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Innovation Fund: Allegations of "pressure" to agree loans

Innovation Fund: Allegations of

Wednesday 17 May 2017

Innovation Fund: Allegations of "pressure" to agree loans

Wednesday 17 May 2017


It emerged yesterday that “inappropriate pressure” was allegedly put on the Board of the ill-fated Innovation Fund to agree certain loans.

The allegations were made by the former Chairman of the Fund's advisory Board, Tim Herbert, in response to questioning by the Public Accounts Committee (PAC).

The Fund loaned out more than £2million of public money to 6 companies, with a report showing that at the end of 2016 £1.4million of repayments were overdue. 5 of the 6 companies are still trading, and so could still meet those repayments, with the other company, Logfiller, having gone into liquidation. 

The Board – consisting of an independent chair, four private sector representatives and non-voting advisors from the public sector – was set up to review all fund applications using their commercial and technical expertise.

During the Hearing, Mr Herbert outlined that the Board’s processes for dealing with applications – via a system in which applications were ranked A-C in order of their promise. He described the quantity of applications creating an unexpected “logjam” of around 50 at the start, and explained that the work required to handle these saw the advertised 10-15 days per year of work for Board members rocket to over 70.

Applications ranked under ‘A’ would then undergo thorough review, which involved meeting with bosses and their company staff, as well as appraising the figures used in their business plans.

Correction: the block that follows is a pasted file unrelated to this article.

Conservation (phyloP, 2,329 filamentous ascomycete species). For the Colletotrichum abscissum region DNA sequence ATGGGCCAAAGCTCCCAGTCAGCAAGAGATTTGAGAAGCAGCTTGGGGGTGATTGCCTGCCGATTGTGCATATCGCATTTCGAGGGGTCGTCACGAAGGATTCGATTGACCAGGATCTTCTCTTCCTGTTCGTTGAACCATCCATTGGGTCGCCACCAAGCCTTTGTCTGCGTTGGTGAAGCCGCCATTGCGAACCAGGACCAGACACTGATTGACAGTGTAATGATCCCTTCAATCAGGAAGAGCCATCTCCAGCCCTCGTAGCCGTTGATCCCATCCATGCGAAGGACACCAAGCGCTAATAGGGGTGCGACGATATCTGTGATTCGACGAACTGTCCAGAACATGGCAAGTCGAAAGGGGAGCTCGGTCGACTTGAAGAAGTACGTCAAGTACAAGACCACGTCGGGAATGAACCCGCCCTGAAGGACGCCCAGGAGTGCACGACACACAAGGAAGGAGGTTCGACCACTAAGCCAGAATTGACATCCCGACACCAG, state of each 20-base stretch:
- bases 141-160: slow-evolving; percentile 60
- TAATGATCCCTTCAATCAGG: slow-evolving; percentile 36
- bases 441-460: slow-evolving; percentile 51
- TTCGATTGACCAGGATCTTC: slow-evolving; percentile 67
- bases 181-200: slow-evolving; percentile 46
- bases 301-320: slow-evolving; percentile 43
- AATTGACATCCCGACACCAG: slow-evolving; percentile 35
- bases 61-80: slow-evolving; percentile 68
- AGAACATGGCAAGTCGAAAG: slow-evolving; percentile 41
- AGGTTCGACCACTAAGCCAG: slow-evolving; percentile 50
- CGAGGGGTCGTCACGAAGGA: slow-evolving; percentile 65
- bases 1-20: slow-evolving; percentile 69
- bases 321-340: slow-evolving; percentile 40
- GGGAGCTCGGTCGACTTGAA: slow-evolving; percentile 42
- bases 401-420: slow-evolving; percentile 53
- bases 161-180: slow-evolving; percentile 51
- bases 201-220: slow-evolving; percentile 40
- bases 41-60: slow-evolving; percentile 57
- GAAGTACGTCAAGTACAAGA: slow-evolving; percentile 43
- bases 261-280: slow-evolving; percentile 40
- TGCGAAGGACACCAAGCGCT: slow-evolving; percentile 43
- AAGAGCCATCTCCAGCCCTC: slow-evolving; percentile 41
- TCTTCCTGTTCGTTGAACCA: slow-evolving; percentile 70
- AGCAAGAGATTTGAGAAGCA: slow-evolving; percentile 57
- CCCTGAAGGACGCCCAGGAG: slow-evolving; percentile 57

Andrew Lewis PAC Deputy States

Pictured: PAC Chairman Andrew Lewis led questions posed to Advisory Board Chair Tim Herbert and member Aaron Chatterley at the Hearing.

“It was not a short process… Indeed, in our first six months to a year, we were strongly criticised for a process that was too thorough and too cumbersome,” he said.

Mr Herbert later added that administrative support provided to the team was lacking: “At different points during the chronology, not just myself but others on the advisory panel had concerns that things weren’t done as quickly as possible...or as commercially as possible.”

But this wasn’t the only “pressure”. When PAC Chairman Andrew Lewis asked, “Did anyone ever put inappropriate pressure on the advisory board?”, Mr Herbert responded, “Yes.”

He declined to give specifics, claiming that it would be, “…inappropriate in respect of specific loans”, but said that this had come from a range of individuals, “…from different walks of life.”

When pushed further, he admitted that some pressure had been exerted by political forces and some outside of government, including on things, “…which barely got to the application stage.”

Aaron Chatterley, a member of the Board who was also present at the hearing, was similarly guarded on the matter, when asked if he wanted to comment he added: "No.  No, I do but I should not so I will not."

During the Hearing, Mr Herbert also took the opportunity to respond to criticisms levelled in Comptroller and Auditor General Karen McConnell’s damning report into the fund, which attacked some members of the Board for having declared financial interests in some of the companies which were supported, “…but nevertheless participated in deliberations.”

“Such an interest should, in accordance with normal standards adopted in the public sector (which are based on the Nolan principles), have meant that they did not take part in such deliberations. In my view officers should have provided a clear written framework for the management of such interests when the Board commenced its work,” the report added.

But Mr Herbert maintained that no Board member had a financial interest at the point at which the recommendation for funding to the States was being made, and that Board members would “regularly” leave the room during discussions of projects involving them, “…because that is the proper way to manage conflict.”

Nonetheless, he did acknowledge, “...one or two occasions” when the Board members remained in the room when it was considered that the particular members’ participation would be, “…for the greater good of the States as lender.”

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